How The Buffet Experience In Singapore Has Changed To Cope With Coronavirus
If gourmands in Singapore want to indulge in a variety of cuisines in one go, they would often go to buffet restaurants that offer a bit of everything. But with the ongoing coronavirus pandemic drastically changing the F&B scene, traditional buffets with self-service concepts and communal amenities now seem like a relic in the past as more establishments have opted for digital experiences and contactless dining.
This point was reiterated when the country entered phase two on June 19. Restaurants were allowed to re-open for dine-in, given that they strictly follow the government’s Covid-19 guidelines to ensure a healthy and safe experience for everyone. That can’t be said for self-service buffets, which remain suspended during this period.
While popular places like Melt Café and Edge (located at Pan Pacific Singapore, currently used as a government facility) chose to keep their doors shut until further notice, other places have resumed services following major changes to their daily operations. Tiffin Room, for one, stopped serving its North Indian delicacies in the all-you-can-eat format. Instead, the breakfast and lunch buffet menus are now available as à la carte options and are priced individually.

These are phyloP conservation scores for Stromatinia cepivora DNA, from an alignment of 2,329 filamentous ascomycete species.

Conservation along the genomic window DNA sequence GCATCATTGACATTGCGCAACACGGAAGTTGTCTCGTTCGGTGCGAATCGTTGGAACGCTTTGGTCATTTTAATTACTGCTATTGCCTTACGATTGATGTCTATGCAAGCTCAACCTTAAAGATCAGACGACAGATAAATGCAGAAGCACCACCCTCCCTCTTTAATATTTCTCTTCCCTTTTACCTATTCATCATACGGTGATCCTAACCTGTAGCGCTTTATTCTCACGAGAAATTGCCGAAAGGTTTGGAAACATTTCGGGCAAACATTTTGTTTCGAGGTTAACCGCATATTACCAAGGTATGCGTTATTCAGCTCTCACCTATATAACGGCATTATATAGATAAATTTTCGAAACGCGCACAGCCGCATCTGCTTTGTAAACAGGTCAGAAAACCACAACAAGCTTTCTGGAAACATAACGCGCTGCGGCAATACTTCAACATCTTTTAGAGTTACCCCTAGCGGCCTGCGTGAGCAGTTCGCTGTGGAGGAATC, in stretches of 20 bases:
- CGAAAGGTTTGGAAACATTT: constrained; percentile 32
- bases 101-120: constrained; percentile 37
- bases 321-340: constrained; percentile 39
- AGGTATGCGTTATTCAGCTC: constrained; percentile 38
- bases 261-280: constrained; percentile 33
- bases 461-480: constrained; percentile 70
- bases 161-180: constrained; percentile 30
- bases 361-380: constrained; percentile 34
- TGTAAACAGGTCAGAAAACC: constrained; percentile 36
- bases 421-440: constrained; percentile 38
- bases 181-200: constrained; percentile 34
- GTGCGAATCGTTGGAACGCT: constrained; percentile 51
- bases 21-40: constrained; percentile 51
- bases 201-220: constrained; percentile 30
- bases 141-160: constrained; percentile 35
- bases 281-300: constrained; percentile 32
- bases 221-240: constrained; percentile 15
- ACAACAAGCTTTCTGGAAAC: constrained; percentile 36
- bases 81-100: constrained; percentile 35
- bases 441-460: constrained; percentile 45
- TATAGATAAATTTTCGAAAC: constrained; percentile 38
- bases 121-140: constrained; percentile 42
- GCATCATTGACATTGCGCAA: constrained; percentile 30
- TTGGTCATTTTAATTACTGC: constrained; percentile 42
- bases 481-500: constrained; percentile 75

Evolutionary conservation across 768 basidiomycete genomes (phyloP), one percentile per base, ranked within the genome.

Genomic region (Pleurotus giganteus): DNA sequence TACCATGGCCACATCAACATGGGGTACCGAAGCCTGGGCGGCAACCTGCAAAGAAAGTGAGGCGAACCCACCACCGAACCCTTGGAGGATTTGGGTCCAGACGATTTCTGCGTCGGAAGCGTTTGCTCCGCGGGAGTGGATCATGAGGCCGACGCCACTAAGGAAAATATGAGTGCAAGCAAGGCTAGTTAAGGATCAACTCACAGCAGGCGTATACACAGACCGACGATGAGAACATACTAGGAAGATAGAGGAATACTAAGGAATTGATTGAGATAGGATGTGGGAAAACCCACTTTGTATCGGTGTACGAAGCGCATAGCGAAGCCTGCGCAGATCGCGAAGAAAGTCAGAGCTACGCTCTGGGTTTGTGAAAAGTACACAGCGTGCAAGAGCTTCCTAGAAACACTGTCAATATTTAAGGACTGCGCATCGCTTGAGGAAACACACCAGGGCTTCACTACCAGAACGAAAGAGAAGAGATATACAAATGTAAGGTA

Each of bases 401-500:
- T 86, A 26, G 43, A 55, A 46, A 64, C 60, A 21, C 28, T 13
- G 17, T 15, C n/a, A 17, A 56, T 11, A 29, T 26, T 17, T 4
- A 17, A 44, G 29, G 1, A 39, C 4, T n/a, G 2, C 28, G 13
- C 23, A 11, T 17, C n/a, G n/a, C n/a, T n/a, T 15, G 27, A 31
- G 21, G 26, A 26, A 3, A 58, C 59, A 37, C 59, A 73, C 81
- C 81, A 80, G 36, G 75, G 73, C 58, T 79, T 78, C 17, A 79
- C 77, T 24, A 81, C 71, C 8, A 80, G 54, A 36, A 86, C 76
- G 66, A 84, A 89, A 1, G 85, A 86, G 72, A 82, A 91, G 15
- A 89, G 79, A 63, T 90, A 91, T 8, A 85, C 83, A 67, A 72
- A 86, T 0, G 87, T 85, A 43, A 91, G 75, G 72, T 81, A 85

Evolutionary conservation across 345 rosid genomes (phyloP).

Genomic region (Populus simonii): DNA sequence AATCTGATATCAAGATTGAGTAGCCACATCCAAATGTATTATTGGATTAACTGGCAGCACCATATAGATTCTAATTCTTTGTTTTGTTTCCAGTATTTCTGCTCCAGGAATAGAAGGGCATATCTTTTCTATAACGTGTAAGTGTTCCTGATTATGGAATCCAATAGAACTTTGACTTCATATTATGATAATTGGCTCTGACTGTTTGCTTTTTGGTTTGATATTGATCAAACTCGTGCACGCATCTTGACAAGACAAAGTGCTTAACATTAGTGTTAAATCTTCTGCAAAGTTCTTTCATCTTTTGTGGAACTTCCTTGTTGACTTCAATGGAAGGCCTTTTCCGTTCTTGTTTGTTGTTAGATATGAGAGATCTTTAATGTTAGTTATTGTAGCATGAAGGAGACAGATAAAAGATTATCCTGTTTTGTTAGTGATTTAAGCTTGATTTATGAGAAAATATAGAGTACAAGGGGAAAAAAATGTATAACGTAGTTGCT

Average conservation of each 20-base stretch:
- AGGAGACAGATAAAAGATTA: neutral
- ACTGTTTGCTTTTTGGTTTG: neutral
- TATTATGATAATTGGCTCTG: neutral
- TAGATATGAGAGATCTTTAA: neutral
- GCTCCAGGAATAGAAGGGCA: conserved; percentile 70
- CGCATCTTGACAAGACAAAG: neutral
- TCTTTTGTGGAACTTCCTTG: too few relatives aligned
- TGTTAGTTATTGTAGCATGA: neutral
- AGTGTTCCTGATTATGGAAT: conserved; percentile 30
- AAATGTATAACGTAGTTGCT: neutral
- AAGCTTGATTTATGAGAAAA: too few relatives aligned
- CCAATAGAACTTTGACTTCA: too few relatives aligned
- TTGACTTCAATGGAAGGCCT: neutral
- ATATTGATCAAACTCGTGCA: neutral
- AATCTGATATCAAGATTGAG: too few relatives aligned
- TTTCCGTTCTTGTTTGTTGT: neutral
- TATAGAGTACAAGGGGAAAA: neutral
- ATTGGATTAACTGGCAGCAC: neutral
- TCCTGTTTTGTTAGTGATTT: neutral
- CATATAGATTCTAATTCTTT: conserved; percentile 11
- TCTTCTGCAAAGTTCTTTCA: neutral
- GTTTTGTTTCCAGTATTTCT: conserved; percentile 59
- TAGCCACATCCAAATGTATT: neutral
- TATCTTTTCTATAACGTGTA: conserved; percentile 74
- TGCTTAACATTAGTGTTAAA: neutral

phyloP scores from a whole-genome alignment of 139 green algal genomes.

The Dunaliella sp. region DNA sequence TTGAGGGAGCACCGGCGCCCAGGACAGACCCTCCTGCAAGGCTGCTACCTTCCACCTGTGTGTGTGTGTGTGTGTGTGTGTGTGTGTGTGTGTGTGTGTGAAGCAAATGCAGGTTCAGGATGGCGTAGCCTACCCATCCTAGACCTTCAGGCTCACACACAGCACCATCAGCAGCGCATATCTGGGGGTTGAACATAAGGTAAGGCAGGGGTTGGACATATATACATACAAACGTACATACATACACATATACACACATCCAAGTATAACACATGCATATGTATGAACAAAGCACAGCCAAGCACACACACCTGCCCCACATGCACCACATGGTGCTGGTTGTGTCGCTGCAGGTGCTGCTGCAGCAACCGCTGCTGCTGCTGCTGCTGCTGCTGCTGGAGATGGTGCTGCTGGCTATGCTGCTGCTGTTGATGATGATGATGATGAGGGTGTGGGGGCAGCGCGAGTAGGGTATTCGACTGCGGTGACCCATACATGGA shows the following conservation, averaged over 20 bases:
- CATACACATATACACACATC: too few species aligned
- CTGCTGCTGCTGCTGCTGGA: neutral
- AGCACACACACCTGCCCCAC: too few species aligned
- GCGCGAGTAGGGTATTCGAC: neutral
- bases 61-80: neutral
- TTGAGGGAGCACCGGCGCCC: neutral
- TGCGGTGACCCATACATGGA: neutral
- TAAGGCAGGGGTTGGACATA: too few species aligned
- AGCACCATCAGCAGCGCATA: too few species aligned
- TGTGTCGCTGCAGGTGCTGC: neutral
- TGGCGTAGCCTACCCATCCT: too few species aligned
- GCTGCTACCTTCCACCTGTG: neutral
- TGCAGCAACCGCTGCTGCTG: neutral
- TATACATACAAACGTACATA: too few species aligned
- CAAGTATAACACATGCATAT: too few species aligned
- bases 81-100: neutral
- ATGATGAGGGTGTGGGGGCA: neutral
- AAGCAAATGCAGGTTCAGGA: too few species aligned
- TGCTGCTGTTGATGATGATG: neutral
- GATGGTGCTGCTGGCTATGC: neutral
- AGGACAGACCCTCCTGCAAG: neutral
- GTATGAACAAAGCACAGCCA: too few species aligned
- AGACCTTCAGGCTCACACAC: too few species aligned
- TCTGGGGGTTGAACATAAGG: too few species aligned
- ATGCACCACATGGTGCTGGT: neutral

“There is a strict adherence policy in place to HACCP principles for food preparation and hygiene,” explains Christian Westbeld, general manager of Raffles Hotel Singapore, adding that guests can further ease their discomfort by requesting for disposable utensils or booking private dining within their suites.
Even with a number of safety measures to follow, Dr Martin Bém, founding managing director of LeveL33 and the Ponte Group, confessed that they still want to stay true to the Level33 DNA. “We want to offer the same enjoyable experience from pre-circuit breaker while taking into account the different circumstances and expectations," Dr Bém shared.
That said, they didn’t completely remove their popular weekday lunch buffet but changed it into a “plated buffet”. In that sense, diners still have the option to pick and choose what they want from the spread of appetisers, but there’ll be a dedicated chef who’ll plate and serve the dishes. “There’ll be no self-service, no use of utensils or similar touchpoints anymore,” added Dr Bém.
While there’s no set date for the re-opening of Marina Bay Sands’ international buffet restaurant, Rise, the hotel has also announced that the format will be replaced with tableside service. In that way, food lovers can still enjoy unlimited servings of their favourite dishes—à la carte style. These will be served right to their table to minimise crowds at the buffet counters.
What about Sunday champagne brunches? Admittedly, their future remains uncertain now that most restaurants, including Racines, have discontinued their popular Sunday brunches for now. A spokesperson for Racines mentioned that in its place is a reduced à la carte breakfast menu, currently available to guests only and served as a breakfast set on personal trays.
In this time of coronavirus, adaptability is the most important thing for restaurants to survive this difficult period. Given how most buffet places have quickly changed with the times, it looks like we won’t be saying goodbye to them after all.